Requirements Of A Good Technical Report

Filed in Study Tips | By Emmanuel Worthwhile | Last Modified On July 20, 2017
What is Technical Reports?  What Are Major Requirements Of A Good Technical Report?  What Are The Types Of Technical Report? 
 Requirements Of A Good Technical Report

technical report (also scientific report) is a document that describes the process, progress, or results of technical or scientific research or the state of a technical or scientific research problem. It might also include recommendations and conclusions of the research. Unlike other scientific literature, such as scientific journals and the proceedings of some academic conferences, technical reports rarely undergo comprehensive independent peer review before publication. They may be considered as grey literature. Where there is a review process, it is often limited to within the originating organization. Similarly, there are no formal publishing procedures for such reports, except where established locally.


A technical report is a formal report designed to convey technical information in a clear and easily accessible format. It is divided into sections which allow different readers to access different levels of information. This guide explains the commonly accepted format for a technical report; explains the purposes of the individual sections; and gives hints on how to go about drafting and refining a report in order to produce an accurate, professional document.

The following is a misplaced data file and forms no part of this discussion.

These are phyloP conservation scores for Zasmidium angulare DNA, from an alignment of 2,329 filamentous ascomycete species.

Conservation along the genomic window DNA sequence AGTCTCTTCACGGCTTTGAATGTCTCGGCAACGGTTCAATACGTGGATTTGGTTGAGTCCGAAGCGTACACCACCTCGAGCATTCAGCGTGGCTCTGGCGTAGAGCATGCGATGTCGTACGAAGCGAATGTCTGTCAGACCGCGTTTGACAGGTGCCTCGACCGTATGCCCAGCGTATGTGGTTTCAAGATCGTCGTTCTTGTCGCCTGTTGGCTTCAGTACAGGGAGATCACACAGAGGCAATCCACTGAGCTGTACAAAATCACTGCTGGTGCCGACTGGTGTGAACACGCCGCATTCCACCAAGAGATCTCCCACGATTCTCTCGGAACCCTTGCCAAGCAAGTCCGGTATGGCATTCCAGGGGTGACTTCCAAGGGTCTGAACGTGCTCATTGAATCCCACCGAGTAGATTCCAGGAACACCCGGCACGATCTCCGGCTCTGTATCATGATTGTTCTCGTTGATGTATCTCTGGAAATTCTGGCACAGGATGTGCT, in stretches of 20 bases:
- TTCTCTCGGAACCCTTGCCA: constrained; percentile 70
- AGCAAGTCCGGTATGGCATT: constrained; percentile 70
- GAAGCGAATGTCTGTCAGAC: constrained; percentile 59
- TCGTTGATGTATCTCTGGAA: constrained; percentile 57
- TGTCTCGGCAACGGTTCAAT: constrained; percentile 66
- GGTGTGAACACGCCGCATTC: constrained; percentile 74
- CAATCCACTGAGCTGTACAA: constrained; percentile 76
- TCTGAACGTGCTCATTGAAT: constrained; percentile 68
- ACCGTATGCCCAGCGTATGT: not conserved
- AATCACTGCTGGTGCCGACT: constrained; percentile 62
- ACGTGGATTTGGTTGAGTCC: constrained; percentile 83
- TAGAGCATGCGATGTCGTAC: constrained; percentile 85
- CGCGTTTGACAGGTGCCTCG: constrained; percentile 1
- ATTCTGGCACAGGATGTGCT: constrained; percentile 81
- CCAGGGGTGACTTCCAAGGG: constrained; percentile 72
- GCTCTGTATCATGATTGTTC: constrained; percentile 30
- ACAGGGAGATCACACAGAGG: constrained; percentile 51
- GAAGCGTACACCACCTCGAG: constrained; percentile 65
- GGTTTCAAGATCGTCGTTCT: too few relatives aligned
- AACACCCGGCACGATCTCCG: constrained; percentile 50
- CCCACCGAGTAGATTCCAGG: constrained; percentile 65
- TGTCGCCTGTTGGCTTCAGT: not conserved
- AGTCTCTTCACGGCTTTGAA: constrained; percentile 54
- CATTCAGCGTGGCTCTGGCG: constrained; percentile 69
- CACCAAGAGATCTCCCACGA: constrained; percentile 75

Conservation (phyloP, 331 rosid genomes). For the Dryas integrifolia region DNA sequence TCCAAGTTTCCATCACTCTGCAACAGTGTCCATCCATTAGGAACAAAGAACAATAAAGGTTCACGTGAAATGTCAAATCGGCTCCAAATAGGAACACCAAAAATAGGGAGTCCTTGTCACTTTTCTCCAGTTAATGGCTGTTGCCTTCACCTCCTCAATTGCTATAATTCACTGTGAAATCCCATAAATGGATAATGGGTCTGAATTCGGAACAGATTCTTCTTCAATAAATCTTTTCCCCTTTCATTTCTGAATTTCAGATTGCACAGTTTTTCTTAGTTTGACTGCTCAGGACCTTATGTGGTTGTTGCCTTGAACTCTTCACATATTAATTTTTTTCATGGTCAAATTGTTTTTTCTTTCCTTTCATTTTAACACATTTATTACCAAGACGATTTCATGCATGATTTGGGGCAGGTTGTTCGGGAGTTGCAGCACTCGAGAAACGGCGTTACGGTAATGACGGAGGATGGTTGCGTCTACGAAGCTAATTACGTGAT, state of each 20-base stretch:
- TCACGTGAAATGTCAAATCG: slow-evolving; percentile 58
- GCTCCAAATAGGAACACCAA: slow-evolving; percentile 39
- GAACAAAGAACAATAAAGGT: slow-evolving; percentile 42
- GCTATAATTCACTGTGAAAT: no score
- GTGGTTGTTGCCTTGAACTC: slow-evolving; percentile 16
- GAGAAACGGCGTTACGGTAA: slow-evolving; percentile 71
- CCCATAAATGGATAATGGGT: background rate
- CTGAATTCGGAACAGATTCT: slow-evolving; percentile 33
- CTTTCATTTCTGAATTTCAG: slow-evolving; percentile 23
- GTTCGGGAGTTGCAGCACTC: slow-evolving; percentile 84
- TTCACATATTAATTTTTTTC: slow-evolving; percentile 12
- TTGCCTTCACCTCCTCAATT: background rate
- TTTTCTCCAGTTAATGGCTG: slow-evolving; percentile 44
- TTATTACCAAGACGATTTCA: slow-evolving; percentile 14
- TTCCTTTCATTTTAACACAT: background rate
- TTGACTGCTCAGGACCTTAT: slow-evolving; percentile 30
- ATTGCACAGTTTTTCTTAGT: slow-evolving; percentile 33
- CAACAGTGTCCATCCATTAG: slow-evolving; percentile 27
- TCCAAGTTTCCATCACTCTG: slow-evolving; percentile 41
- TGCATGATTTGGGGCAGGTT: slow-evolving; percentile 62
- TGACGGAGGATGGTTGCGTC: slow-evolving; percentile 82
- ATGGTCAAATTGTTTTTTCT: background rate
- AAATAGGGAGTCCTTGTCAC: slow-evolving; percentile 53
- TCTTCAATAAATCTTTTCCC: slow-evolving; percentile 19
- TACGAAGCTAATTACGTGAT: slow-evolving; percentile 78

Technical reports are today a major source of scientific and technical information. They are prepared for internal or wider distribution by many organizations, most of which lack the extensive editing and printing facilities of commercial publishers.

Technical reports are often prepared for sponsors of research projects. Another case where a technical report may be produced is when more information is produced for an academic paper than is acceptable or feasible to publish in a peer-reviewed publication; examples of this include in-depth experimental details, additional results, or the architecture of a computer model. Researchers may also publish work in early form as a technical report to establish novelty, without having to wait for the often long production schedules of academic journals. Technical reports are considered “non-archival” publications, and so are free to be published elsewhere in peer-reviewed venues with or without modification.